The Pittsburgh Steelers’ 20-10 loss to the Cincinnati Bengals on Monday Night Football was an ugly, frustrating affair for Mike Tomlin and company, and it revealed some unpleasant things about this team.
While the Steelers were able to tie the game at halftime, their ensuing collapse in the second half showed that this team still has a lot to improve on.
There were a few positives here and there, notably involving players like Troy Polamalu and David Paulson, but the negatives involving things like the play-calling and the play of the rest of the defense should be very concerning for Steelers fans.
Mediocre Pass Rush
Rushing the passer has been a strength for the Steelers over the last decade or so, but the defense hasn’t had much success in that area recently.
The team has just one sack in its first two games and has only hit the opposing quarterback eight times.
LaMarr Woodley was able to put a little bit of pressure on Bengals quarterback Andy Dalton, but he never connected with a sack.
Dalton had plenty of time to sit in the pocket and pick apart the Steelers’ coverages, and Tomlin stressed to Ed Bouchette of the Pittsburgh Post-Gazette that this would be a key area for improvement going forward.
#Steelers Tomlin: Under circumstances, thought pressure on QB improved but not good enough to win.— Ed Bouchette (@EdBouchette) September 17, 2013
Jarvis Jones has looked explosive at times in his increased action, so there’s certainly hope for the pass rush in the future, but it was virtually nonexistent on Monday Night Football.
Depleted Middle Linebackers
Lawrence Timmons is an incredible talent at middle linebacker, but the loss of Larry Foote has proven to be more costly than anyone anticipated.
Though Timmons is still very adept in coverage, Foote’s replacements—mainly Vince Williams and Kion Wilson—have left a lot to be desired thus far.
Just look at the way at Williams misreads Tyler Eifert’s route on this play that helped set up Cincinnati’s first touchdown.
He should have absolutely had some help from the secondary, but it got locked in on A.J. Green and Mohamed Sanu. A more experienced player would have been able to make the adjustment.
This will be a big issue for the defense if it can’t improve in coverage and the team has to drop Woodley back as often as it did Monday.
Troy Polamalu wasn’t kidding when he said he was finally healthy prior to this season.
He’s been throwing himself around like a madman in these first two games of the season, and it’s added an element to this defense that’s been sorely lacking over the last few years.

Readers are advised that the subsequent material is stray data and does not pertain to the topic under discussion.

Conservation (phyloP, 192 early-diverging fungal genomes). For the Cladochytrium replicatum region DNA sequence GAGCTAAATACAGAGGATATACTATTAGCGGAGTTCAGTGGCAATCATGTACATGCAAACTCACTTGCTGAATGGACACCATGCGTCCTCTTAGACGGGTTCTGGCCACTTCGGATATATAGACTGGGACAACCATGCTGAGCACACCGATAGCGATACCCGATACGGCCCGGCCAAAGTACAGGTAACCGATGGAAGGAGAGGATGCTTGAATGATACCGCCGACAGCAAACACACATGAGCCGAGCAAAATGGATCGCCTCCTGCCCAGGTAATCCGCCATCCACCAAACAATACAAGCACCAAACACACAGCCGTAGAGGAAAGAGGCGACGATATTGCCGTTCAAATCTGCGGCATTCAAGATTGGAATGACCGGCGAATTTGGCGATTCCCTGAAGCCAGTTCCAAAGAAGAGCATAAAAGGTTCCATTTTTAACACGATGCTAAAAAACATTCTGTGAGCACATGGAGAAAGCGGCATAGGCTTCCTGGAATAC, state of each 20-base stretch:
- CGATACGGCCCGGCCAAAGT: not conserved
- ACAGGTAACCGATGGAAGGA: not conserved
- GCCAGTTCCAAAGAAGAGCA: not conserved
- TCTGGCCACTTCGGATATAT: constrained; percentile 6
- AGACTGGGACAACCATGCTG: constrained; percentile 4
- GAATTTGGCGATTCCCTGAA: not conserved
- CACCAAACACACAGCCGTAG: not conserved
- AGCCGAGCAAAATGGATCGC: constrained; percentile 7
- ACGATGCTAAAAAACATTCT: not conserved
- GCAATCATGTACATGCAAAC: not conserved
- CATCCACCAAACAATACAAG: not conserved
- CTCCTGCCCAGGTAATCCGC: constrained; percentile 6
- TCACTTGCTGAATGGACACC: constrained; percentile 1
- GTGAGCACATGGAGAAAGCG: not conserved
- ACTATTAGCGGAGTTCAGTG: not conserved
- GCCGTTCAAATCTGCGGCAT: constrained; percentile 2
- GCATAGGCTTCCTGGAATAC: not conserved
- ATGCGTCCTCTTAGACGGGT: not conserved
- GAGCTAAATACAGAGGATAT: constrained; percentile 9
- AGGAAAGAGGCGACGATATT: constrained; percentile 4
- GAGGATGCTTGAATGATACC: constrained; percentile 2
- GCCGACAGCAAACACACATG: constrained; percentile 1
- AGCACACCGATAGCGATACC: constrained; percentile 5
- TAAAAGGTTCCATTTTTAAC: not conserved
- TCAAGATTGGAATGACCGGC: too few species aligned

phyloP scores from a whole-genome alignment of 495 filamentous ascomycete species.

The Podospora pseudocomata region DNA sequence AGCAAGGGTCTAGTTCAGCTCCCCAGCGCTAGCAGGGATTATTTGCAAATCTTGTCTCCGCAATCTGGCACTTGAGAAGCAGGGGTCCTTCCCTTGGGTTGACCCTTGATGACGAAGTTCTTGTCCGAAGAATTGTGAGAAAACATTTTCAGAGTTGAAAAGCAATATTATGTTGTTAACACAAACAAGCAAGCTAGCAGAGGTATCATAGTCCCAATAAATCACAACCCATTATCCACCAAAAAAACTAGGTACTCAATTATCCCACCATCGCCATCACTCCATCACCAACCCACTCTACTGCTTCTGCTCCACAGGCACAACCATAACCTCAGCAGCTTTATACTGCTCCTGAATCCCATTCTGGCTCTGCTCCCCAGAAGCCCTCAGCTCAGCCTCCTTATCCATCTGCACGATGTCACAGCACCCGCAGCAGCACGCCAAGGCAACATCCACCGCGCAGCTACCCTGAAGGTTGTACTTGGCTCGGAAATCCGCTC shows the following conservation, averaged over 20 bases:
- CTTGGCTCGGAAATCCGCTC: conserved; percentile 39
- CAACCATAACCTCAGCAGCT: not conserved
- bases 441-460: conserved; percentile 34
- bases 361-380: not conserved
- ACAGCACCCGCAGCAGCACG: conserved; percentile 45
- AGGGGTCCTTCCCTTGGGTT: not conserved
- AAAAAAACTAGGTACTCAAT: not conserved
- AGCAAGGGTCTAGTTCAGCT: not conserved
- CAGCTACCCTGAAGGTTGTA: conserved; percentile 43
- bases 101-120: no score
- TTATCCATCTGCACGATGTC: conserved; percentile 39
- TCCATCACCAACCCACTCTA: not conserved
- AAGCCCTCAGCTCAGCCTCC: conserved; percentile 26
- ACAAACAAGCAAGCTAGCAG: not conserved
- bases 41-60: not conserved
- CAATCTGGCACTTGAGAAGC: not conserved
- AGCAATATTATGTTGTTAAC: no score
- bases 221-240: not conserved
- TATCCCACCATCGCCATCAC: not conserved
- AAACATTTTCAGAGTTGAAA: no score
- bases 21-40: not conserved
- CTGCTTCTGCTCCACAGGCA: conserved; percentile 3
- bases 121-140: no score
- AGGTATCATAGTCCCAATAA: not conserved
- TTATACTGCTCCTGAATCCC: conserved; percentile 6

The only downside to this is that he seems likelier than ever to hurt himself again with reckless plays like this one.
The team still had to use him in coverage more than it would have liked to compensate for Cortez Allen’s absence, but Polamalu will be a force to be reckoned with as the season progresses.
Tight end David Paulson was a hero in last night’s game for about 30 seconds.
Ben Roethlisberger hit him for a 34-yard gain to put the team on Cincinnati’s 16-yard line, giving the Steelers a chance to build on their 3-0 lead.
Then, Marvin Lewis challenged the call and replay revealed that Paulson had the ball stripped away from him before he was down by contact, deflating the offense for the next few possessions.
While the fumble is frustrating, this view makes it clear that it was the product of an excellent play by the Bengals instead of a mistake by Paulson.
If anything, his three receptions for 49 yards show that he will continue to be a big part of the offense going forward.
No one is exactly sure when Heath Miller will return, so Paulson's continued development will be crucial.
Haley’s Hot Seat
Few people in Pittsburgh were happy about Todd Haley’s hiring as offensive coordinator last offseason.
Haley alleviated some concerns last year by not butting heads with anyone in the locker room, even if the offense didn’t always perform as it should have.
However, Monday's loss makes it clear that patience for Haley is at an all-time low.
The offense only managed to score when the team ran the no-huddle with Roethlisberger at the helm. That's very bad sign for the maligned play-caller, which was noted by Dejan Kovacevic of the Pittsburgh Tribune-Review.
If I’m OC and my only two TD drives through two games came when someone else called plays, I’m losing a LOT of sleep … and maybe my job.— Dejan Kovacevic (@Dejan_Kovacevic) September 17, 2013
The ineptitude of the running game is likely the offense’s biggest concern.
Haley’s penchant for calling ill-advised trick plays, like Jerricho Cotchery’s end around that lost five yards on a crucial second-quarter drive, is also wearing on many people.
Overall, this team could be in real trouble based on its upcoming schedule.
While Polamalu and Paulson showed some positives, this team’s struggling defense and inept offense could negate their positive impacts.